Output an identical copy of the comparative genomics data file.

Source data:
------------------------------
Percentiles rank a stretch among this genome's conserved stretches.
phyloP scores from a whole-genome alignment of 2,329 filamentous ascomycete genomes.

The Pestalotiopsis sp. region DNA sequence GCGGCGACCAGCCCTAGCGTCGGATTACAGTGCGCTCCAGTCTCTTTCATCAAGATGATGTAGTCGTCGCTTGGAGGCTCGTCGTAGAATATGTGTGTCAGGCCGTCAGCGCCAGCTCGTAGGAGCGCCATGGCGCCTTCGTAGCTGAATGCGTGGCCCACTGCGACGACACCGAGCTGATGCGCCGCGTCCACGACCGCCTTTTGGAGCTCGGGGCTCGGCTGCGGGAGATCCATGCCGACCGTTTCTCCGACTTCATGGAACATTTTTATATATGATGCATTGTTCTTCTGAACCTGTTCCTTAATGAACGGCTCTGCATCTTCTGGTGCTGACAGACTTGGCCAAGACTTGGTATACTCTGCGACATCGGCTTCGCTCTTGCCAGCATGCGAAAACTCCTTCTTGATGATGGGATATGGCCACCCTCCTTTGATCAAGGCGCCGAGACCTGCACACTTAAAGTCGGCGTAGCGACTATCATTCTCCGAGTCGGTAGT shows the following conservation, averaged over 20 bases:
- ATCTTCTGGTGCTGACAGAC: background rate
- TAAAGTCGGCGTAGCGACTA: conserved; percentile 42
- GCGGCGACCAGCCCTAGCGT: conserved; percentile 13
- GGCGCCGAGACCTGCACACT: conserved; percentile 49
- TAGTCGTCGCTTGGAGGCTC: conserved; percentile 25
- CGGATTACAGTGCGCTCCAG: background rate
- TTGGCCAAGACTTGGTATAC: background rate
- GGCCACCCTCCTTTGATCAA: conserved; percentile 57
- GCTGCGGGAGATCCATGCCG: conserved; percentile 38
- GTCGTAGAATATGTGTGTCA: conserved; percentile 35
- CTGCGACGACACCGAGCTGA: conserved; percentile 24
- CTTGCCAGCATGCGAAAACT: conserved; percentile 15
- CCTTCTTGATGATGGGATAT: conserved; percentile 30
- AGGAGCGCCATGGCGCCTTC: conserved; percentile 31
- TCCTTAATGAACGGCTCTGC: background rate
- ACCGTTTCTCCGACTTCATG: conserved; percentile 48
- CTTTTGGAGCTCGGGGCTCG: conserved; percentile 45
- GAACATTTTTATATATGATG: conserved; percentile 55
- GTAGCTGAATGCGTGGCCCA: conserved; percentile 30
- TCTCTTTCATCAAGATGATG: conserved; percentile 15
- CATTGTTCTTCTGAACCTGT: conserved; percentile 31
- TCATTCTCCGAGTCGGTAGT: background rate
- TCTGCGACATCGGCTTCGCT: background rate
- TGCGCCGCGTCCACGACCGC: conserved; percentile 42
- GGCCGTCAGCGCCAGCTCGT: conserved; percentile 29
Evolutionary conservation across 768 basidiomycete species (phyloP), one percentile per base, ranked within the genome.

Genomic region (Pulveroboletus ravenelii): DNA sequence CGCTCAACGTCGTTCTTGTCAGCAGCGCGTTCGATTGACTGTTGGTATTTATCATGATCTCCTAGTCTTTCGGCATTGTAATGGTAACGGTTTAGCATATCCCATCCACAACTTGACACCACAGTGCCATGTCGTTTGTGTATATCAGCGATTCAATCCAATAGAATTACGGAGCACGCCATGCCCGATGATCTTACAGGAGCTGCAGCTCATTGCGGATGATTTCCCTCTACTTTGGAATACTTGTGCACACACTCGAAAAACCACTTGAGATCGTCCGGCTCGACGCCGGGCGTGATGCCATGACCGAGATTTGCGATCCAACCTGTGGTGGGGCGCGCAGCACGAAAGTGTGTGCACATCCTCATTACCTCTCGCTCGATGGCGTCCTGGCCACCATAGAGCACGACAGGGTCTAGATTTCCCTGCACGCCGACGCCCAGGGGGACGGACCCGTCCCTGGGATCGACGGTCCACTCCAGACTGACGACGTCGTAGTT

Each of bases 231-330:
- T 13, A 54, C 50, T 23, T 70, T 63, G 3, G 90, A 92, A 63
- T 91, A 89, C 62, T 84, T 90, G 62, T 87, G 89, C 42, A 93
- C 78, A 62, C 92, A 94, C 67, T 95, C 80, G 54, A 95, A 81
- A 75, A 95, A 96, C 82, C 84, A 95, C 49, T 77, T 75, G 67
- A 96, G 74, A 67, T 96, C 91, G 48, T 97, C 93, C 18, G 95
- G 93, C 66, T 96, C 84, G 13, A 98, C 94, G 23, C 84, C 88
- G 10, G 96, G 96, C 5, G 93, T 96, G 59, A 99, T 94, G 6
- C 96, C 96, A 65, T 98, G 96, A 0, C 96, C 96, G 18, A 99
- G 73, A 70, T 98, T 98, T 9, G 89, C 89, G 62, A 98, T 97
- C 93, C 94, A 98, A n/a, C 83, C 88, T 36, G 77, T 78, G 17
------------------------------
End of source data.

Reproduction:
Percentiles rank a stretch among this genome's conserved stretches.
phyloP scores from a whole-genome alignment of 2,329 filamentous ascomycete genomes.

The Pestalotiopsis sp. region DNA sequence GCGGCGACCAGCCCTAGCGTCGGATTACAGTGCGCTCCAGTCTCTTTCATCAAGATGATGTAGTCGTCGCTTGGAGGCTCGTCGTAGAATATGTGTGTCAGGCCGTCAGCGCCAGCTCGTAGGAGCGCCATGGCGCCTTCGTAGCTGAATGCGTGGCCCACTGCGACGACACCGAGCTGATGCGCCGCGTCCACGACCGCCTTTTGGAGCTCGGGGCTCGGCTGCGGGAGATCCATGCCGACCGTTTCTCCGACTTCATGGAACATTTTTATATATGATGCATTGTTCTTCTGAACCTGTTCCTTAATGAACGGCTCTGCATCTTCTGGTGCTGACAGACTTGGCCAAGACTTGGTATACTCTGCGACATCGGCTTCGCTCTTGCCAGCATGCGAAAACTCCTTCTTGATGATGGGATATGGCCACCCTCCTTTGATCAAGGCGCCGAGACCTGCACACTTAAAGTCGGCGTAGCGACTATCATTCTCCGAGTCGGTAGT shows the following conservation, averaged over 20 bases:
- ATCTTCTGGTGCTGACAGAC: background rate
- TAAAGTCGGCGTAGCGACTA: conserved; percentile 42
- GCGGCGACCAGCCCTAGCGT: conserved; percentile 13
- GGCGCCGAGACCTGCACACT: conserved; percentile 49
- TAGTCGTCGCTTGGAGGCTC: conserved; percentile 25
- CGGATTACAGTGCGCTCCAG: background rate
- TTGGCCAAGACTTGGTATAC: background rate
- GGCCACCCTCCTTTGATCAA: conserved; percentile 57
- GCTGCGGGAGATCCATGCCG: conserved; percentile 38
- GTCGTAGAATATGTGTGTCA: conserved; percentile 35
- CTGCGACGACACCGAGCTGA: conserved; percentile 24
- CTTGCCAGCATGCGAAAACT: conserved; percentile 15
- CCTTCTTGATGATGGGATAT: conserved; percentile 30
- AGGAGCGCCATGGCGCCTTC: conserved; percentile 31
- TCCTTAATGAACGGCTCTGC: background rate
- ACCGTTTCTCCGACTTCATG: conserved; percentile 48
- CTTTTGGAGCTCGGGGCTCG: conserved; percentile 45
- GAACATTTTTATATATGATG: conserved; percentile 55
- GTAGCTGAATGCGTGGCCCA: conserved; percentile 30
- TCTCTTTCATCAAGATGATG: conserved; percentile 15
- CATTGTTCTTCTGAACCTGT: conserved; percentile 31
- TCATTCTCCGAGTCGGTAGT: background rate
- TCTGCGACATCGGCTTCGCT: background rate
- TGCGCCGCGTCCACGACCGC: conserved; percentile 42
- GGCCGTCAGCGCCAGCTCGT: conserved; percentile 29
Evolutionary conservation across 768 basidiomycete species (phyloP), one percentile per base, ranked within the genome.

Genomic region (Pulveroboletus ravenelii): DNA sequence CGCTCAACGTCGTTCTTGTCAGCAGCGCGTTCGATTGACTGTTGGTATTTATCATGATCTCCTAGTCTTTCGGCATTGTAATGGTAACGGTTTAGCATATCCCATCCACAACTTGACACCACAGTGCCATGTCGTTTGTGTATATCAGCGATTCAATCCAATAGAATTACGGAGCACGCCATGCCCGATGATCTTACAGGAGCTGCAGCTCATTGCGGATGATTTCCCTCTACTTTGGAATACTTGTGCACACACTCGAAAAACCACTTGAGATCGTCCGGCTCGACGCCGGGCGTGATGCCATGACCGAGATTTGCGATCCAACCTGTGGTGGGGCGCGCAGCACGAAAGTGTGTGCACATCCTCATTACCTCTCGCTCGATGGCGTCCTGGCCACCATAGAGCACGACAGGGTCTAGATTTCCCTGCACGCCGACGCCCAGGGGGACGGACCCGTCCCTGGGATCGACGGTCCACTCCAGACTGACGACGTCGTAGTT

Each of bases 231-330:
- T 13, A 54, C 50, T 23, T 70, T 63, G 3, G 90, A 92, A 63
- T 91, A 89, C 62, T 84, T 90, G 62, T 87, G 89, C 42, A 93
- C 78, A 62, C 92, A 94, C 67, T 95, C 80, G 54, A 95, A 81
- A 75, A 95, A 96, C 82, C 84, A 95, C 49, T 77, T 75, G 67
- A 96, G 74, A 67, T 96, C 91, G 48, T 97, C 93, C 18, G 95
- G 93, C 66, T 96, C 84, G 13, A 98, C 94, G 23, C 84, C 88
- G 10, G 96, G 96, C 5, G 93, T 96, G 59, A 99, T 94, G 6
- C 96, C 96, A 65, T 98, G 96, A 0, C 96, C 96, G 18, A 99
- G 73, A 70, T 98, T 98, T 9, G 89, C 89, G 62, A 98, T 97
- C 93, C 94, A 98, A n/a, C 83, C 88, T 36, G 77, T 78, G 17